Megalithic Monuments Volume I
Title: Stanton Drew Stone Circle
Artists: David Chatton Barker & Ian Humberstone
Format: Ten Inch Gatefold Edition
Contains: 16page Colour Research Booklet & Download Code
Ltd Edition: 250
Our impact on the natural environment is often obvious – plain to see in great sprawling cities, or the dreary greys of industry and infrastructure. Human hands have worked the landscape in subtler, more sympathetic ways too. Old field-systems, hedgerows and pathways often work with natural features rather than against them, and are all the more pleasing to the eye for doing so. Yet there are other built artefacts that, in their hoary and lichened age, have attained such a harmony with their surroundings one hardly thinks of them as manmade at all: the megalithic monuments.
Today, these prehistoric stone circles, menhirs and cists sit in perfect balance with their surroundings, settled into a deep natural sympathy by the passing millennia. Many are aligned with the celestial cycles of the sun and moon, so that this sympathy often extends skyward too, connecting terra firma and firmament as one. As such they are spots that encourage us to extend our gaze beyond the everyday, to dwell on mysteries ancient and new: earth and space, space and time, time and non-time.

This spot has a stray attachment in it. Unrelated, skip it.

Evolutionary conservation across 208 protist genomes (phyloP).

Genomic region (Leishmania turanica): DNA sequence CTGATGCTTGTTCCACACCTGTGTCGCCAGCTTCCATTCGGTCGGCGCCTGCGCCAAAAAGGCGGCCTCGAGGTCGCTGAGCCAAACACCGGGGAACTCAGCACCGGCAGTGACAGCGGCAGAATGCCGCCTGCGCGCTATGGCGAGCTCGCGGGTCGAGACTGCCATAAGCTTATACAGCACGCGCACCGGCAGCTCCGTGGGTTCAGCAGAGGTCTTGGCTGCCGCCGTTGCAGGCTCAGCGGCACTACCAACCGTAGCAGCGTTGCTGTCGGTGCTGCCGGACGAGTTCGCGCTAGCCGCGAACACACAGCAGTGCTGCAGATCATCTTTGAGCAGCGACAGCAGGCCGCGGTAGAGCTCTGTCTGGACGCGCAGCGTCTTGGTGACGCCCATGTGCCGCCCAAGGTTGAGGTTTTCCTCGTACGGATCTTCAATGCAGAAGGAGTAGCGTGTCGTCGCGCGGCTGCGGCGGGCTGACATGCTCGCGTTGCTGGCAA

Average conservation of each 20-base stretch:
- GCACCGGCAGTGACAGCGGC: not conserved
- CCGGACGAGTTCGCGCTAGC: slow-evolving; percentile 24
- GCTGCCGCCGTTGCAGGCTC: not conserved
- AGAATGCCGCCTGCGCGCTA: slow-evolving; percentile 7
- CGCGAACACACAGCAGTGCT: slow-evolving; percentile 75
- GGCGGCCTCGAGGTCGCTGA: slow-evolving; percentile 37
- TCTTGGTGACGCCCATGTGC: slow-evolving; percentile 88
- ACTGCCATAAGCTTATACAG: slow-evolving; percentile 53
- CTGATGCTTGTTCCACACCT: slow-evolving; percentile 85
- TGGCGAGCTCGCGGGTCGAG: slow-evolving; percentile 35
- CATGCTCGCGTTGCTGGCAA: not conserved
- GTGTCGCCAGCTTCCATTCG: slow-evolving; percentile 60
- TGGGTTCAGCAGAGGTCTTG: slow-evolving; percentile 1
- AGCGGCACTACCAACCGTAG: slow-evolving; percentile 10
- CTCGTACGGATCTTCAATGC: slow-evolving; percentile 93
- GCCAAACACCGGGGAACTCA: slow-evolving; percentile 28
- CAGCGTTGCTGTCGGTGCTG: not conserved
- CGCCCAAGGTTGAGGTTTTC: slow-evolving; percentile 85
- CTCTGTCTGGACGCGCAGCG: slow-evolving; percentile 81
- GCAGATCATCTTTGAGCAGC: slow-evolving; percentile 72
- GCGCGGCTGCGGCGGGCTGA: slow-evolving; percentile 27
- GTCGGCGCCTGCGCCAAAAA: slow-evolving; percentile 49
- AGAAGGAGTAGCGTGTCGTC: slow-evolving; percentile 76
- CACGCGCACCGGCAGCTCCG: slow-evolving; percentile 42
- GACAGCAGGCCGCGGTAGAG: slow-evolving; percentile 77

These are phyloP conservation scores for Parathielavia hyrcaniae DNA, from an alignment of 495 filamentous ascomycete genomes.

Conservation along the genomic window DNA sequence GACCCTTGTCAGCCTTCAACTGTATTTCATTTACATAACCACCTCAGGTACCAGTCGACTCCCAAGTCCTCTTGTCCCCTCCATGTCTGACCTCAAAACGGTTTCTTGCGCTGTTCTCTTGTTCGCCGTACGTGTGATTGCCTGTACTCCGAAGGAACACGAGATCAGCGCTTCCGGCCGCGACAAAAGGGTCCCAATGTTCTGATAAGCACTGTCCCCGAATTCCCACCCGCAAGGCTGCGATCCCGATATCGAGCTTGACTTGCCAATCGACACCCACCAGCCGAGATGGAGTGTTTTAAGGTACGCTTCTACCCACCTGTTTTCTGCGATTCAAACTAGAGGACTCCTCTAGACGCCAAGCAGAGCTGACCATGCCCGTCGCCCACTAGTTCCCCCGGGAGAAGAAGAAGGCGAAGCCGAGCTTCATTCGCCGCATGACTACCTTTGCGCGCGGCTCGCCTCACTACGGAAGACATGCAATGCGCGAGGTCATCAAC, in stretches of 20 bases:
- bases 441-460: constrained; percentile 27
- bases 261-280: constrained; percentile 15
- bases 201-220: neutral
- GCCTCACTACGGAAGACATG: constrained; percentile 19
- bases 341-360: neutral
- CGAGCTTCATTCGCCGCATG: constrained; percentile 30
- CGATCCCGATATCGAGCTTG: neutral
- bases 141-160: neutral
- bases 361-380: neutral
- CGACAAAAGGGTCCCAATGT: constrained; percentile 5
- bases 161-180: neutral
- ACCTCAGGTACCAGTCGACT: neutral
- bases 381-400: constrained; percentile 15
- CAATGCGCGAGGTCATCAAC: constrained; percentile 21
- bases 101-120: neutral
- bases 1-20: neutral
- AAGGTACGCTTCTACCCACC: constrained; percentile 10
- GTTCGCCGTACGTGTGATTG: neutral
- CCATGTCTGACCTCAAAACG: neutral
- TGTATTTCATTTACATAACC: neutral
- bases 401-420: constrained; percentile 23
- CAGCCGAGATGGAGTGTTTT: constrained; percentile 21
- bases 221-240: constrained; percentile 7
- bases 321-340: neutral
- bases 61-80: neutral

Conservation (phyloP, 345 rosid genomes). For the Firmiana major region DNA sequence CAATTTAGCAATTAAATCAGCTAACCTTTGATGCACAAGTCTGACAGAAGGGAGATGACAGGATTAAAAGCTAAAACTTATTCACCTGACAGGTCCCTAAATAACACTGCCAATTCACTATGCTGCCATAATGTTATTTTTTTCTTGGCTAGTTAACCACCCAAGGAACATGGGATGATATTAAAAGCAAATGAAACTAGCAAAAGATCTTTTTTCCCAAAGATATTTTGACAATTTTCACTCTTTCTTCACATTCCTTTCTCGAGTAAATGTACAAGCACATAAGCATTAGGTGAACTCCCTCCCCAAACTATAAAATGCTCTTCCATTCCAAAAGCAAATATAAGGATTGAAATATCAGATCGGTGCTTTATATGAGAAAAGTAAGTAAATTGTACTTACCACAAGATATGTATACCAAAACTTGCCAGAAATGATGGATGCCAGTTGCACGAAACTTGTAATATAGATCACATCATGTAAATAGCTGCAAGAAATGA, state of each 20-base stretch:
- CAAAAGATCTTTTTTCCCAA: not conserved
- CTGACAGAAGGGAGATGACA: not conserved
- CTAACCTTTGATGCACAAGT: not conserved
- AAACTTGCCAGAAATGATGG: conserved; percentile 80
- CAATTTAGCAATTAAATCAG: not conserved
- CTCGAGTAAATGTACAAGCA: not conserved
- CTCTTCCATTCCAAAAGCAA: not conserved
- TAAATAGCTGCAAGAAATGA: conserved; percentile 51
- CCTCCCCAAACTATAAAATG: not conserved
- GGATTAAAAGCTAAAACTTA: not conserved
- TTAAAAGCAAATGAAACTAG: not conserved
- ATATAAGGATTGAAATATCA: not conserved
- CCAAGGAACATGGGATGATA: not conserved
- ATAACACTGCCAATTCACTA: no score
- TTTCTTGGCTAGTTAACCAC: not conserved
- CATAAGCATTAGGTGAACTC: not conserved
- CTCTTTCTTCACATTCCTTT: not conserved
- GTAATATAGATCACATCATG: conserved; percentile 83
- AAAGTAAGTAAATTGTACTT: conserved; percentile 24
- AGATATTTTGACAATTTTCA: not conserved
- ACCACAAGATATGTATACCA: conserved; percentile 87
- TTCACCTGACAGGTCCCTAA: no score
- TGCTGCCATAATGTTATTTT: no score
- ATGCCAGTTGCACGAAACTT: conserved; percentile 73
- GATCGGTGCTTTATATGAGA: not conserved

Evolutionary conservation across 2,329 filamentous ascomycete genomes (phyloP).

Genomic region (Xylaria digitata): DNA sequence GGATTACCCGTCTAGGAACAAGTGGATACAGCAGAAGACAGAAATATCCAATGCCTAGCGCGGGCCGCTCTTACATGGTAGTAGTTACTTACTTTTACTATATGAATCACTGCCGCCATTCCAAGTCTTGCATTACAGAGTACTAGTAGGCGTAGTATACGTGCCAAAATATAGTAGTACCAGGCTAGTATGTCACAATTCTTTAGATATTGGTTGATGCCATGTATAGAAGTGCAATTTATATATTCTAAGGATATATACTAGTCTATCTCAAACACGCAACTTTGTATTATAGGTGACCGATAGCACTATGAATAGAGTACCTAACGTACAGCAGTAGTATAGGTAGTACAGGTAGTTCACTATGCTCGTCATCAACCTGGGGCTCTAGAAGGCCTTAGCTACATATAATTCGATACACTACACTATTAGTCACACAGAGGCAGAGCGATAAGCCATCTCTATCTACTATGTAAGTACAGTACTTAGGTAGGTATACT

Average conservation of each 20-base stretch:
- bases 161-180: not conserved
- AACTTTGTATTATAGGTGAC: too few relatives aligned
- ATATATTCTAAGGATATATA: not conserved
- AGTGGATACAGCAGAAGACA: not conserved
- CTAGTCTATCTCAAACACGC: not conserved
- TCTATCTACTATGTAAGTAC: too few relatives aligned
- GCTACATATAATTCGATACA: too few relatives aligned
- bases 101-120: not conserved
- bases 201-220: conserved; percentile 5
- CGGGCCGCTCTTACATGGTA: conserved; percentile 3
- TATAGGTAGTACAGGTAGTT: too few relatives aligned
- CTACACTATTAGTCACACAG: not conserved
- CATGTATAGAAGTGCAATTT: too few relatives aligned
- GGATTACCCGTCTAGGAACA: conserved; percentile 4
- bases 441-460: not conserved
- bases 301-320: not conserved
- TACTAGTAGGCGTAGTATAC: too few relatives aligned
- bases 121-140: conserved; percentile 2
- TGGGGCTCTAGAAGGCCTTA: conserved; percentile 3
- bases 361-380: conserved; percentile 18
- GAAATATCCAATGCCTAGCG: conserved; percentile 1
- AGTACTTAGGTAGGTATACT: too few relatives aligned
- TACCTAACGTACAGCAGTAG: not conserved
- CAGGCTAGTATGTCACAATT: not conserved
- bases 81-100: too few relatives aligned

Folklore Tapes have long been fascinated by these sites. Now, through artistic practice and research, the collective seek to unearth their hidden wonders, to peel back the lichen-layers, brush aside the creepy crawlies and peer deep into their ageless faces. The first instalment in the new Megalithic Monuments series takes us to Stanton Drew and its prehistoric remains.
Stanton Drew Stone Circle was recorded entirely onsite at the Great Circle at Stanton Drew on August 31 st 2015. Included on the record is a performance of the rare poem ‘The Petrified Wedding’ (read by a passing local and accompanied by a stone-derived music-box composition), as well as two suites created by interactions between various sound devices and the megaliths themselves – ‘Sonic Lithography’ (inspired by a stone xylophone instrument from the Lake District) and ‘Stone Tape’ (incorporating analog processing to manipulate the audio and reveal its hidden qualities).
The 10” vinyl record comes in a gatefold sleeve. The accompanying full-colour booklet includes 35mm and slide photography degraded using organic material found onsite, as well as all the usual research and field notes.